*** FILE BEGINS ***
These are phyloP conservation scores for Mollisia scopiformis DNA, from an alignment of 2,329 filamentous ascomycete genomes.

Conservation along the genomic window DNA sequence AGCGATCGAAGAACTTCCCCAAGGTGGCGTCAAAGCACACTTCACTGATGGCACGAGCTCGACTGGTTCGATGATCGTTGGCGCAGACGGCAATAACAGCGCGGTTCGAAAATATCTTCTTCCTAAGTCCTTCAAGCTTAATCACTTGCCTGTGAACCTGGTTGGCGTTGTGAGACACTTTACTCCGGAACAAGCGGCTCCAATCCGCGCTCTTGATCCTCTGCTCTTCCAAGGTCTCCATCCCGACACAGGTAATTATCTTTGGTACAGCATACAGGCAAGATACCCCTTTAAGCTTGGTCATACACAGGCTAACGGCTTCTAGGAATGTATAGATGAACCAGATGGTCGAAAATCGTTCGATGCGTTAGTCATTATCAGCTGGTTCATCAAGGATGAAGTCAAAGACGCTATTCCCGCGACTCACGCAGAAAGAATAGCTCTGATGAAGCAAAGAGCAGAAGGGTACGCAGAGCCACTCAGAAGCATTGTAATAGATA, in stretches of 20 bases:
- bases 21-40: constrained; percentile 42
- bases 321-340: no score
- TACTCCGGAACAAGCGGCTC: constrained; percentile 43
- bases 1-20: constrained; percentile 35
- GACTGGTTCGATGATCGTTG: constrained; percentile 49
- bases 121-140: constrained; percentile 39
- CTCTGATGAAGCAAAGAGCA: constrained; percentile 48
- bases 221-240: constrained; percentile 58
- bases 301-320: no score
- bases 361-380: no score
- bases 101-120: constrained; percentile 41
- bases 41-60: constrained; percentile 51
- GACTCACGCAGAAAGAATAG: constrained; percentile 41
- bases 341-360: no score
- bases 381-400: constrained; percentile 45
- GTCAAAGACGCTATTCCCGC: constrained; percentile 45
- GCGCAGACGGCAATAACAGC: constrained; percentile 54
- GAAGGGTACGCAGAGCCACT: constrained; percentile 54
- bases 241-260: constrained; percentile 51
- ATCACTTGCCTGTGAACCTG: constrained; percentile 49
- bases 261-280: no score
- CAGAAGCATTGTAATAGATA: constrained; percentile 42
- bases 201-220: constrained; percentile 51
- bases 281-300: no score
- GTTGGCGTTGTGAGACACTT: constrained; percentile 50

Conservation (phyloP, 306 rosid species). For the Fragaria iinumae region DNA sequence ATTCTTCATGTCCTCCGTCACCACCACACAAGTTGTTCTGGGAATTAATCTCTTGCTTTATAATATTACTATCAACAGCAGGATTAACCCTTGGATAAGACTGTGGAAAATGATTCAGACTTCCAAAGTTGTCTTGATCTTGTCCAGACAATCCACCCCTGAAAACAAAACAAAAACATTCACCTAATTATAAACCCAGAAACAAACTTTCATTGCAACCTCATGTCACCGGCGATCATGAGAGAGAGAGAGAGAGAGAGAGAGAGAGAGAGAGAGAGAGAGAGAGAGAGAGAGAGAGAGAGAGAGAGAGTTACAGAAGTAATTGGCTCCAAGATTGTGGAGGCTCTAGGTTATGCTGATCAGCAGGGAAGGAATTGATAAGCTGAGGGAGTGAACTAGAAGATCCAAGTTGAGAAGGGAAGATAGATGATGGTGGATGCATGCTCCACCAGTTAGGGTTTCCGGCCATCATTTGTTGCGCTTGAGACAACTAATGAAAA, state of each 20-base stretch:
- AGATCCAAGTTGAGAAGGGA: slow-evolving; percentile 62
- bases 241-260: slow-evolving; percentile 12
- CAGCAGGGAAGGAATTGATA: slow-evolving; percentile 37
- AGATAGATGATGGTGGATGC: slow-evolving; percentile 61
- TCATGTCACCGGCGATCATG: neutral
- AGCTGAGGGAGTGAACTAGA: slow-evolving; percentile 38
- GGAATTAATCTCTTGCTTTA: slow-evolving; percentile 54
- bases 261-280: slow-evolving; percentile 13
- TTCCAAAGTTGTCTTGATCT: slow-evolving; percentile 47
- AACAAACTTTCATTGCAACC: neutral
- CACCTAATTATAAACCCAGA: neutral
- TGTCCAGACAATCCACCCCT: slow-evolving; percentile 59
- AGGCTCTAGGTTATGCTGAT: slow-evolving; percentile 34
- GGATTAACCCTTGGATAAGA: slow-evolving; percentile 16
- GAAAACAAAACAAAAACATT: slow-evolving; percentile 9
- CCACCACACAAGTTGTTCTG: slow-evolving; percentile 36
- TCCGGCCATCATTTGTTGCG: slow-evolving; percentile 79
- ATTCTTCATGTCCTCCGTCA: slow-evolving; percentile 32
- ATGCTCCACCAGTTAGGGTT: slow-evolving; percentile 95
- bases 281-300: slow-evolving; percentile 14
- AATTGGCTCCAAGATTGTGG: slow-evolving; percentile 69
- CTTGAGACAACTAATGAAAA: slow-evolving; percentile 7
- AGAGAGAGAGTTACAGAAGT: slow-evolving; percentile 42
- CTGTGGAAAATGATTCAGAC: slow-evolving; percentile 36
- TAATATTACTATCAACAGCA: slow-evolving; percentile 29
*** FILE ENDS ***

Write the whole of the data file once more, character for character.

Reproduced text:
These are phyloP conservation scores for Mollisia scopiformis DNA, from an alignment of 2,329 filamentous ascomycete genomes.

Conservation along the genomic window DNA sequence AGCGATCGAAGAACTTCCCCAAGGTGGCGTCAAAGCACACTTCACTGATGGCACGAGCTCGACTGGTTCGATGATCGTTGGCGCAGACGGCAATAACAGCGCGGTTCGAAAATATCTTCTTCCTAAGTCCTTCAAGCTTAATCACTTGCCTGTGAACCTGGTTGGCGTTGTGAGACACTTTACTCCGGAACAAGCGGCTCCAATCCGCGCTCTTGATCCTCTGCTCTTCCAAGGTCTCCATCCCGACACAGGTAATTATCTTTGGTACAGCATACAGGCAAGATACCCCTTTAAGCTTGGTCATACACAGGCTAACGGCTTCTAGGAATGTATAGATGAACCAGATGGTCGAAAATCGTTCGATGCGTTAGTCATTATCAGCTGGTTCATCAAGGATGAAGTCAAAGACGCTATTCCCGCGACTCACGCAGAAAGAATAGCTCTGATGAAGCAAAGAGCAGAAGGGTACGCAGAGCCACTCAGAAGCATTGTAATAGATA, in stretches of 20 bases:
- bases 21-40: constrained; percentile 42
- bases 321-340: no score
- TACTCCGGAACAAGCGGCTC: constrained; percentile 43
- bases 1-20: constrained; percentile 35
- GACTGGTTCGATGATCGTTG: constrained; percentile 49
- bases 121-140: constrained; percentile 39
- CTCTGATGAAGCAAAGAGCA: constrained; percentile 48
- bases 221-240: constrained; percentile 58
- bases 301-320: no score
- bases 361-380: no score
- bases 101-120: constrained; percentile 41
- bases 41-60: constrained; percentile 51
- GACTCACGCAGAAAGAATAG: constrained; percentile 41
- bases 341-360: no score
- bases 381-400: constrained; percentile 45
- GTCAAAGACGCTATTCCCGC: constrained; percentile 45
- GCGCAGACGGCAATAACAGC: constrained; percentile 54
- GAAGGGTACGCAGAGCCACT: constrained; percentile 54
- bases 241-260: constrained; percentile 51
- ATCACTTGCCTGTGAACCTG: constrained; percentile 49
- bases 261-280: no score
- CAGAAGCATTGTAATAGATA: constrained; percentile 42
- bases 201-220: constrained; percentile 51
- bases 281-300: no score
- GTTGGCGTTGTGAGACACTT: constrained; percentile 50

Conservation (phyloP, 306 rosid species). For the Fragaria iinumae region DNA sequence ATTCTTCATGTCCTCCGTCACCACCACACAAGTTGTTCTGGGAATTAATCTCTTGCTTTATAATATTACTATCAACAGCAGGATTAACCCTTGGATAAGACTGTGGAAAATGATTCAGACTTCCAAAGTTGTCTTGATCTTGTCCAGACAATCCACCCCTGAAAACAAAACAAAAACATTCACCTAATTATAAACCCAGAAACAAACTTTCATTGCAACCTCATGTCACCGGCGATCATGAGAGAGAGAGAGAGAGAGAGAGAGAGAGAGAGAGAGAGAGAGAGAGAGAGAGAGAGAGAGAGAGAGAGAGTTACAGAAGTAATTGGCTCCAAGATTGTGGAGGCTCTAGGTTATGCTGATCAGCAGGGAAGGAATTGATAAGCTGAGGGAGTGAACTAGAAGATCCAAGTTGAGAAGGGAAGATAGATGATGGTGGATGCATGCTCCACCAGTTAGGGTTTCCGGCCATCATTTGTTGCGCTTGAGACAACTAATGAAAA, state of each 20-base stretch:
- AGATCCAAGTTGAGAAGGGA: slow-evolving; percentile 62
- bases 241-260: slow-evolving; percentile 12
- CAGCAGGGAAGGAATTGATA: slow-evolving; percentile 37
- AGATAGATGATGGTGGATGC: slow-evolving; percentile 61
- TCATGTCACCGGCGATCATG: neutral
- AGCTGAGGGAGTGAACTAGA: slow-evolving; percentile 38
- GGAATTAATCTCTTGCTTTA: slow-evolving; percentile 54
- bases 261-280: slow-evolving; percentile 13
- TTCCAAAGTTGTCTTGATCT: slow-evolving; percentile 47
- AACAAACTTTCATTGCAACC: neutral
- CACCTAATTATAAACCCAGA: neutral
- TGTCCAGACAATCCACCCCT: slow-evolving; percentile 59
- AGGCTCTAGGTTATGCTGAT: slow-evolving; percentile 34
- GGATTAACCCTTGGATAAGA: slow-evolving; percentile 16
- GAAAACAAAACAAAAACATT: slow-evolving; percentile 9
- CCACCACACAAGTTGTTCTG: slow-evolving; percentile 36
- TCCGGCCATCATTTGTTGCG: slow-evolving; percentile 79
- ATTCTTCATGTCCTCCGTCA: slow-evolving; percentile 32
- ATGCTCCACCAGTTAGGGTT: slow-evolving; percentile 95
- bases 281-300: slow-evolving; percentile 14
- AATTGGCTCCAAGATTGTGG: slow-evolving; percentile 69
- CTTGAGACAACTAATGAAAA: slow-evolving; percentile 7
- AGAGAGAGAGTTACAGAAGT: slow-evolving; percentile 42
- CTGTGGAAAATGATTCAGAC: slow-evolving; percentile 36
- TAATATTACTATCAACAGCA: slow-evolving; percentile 29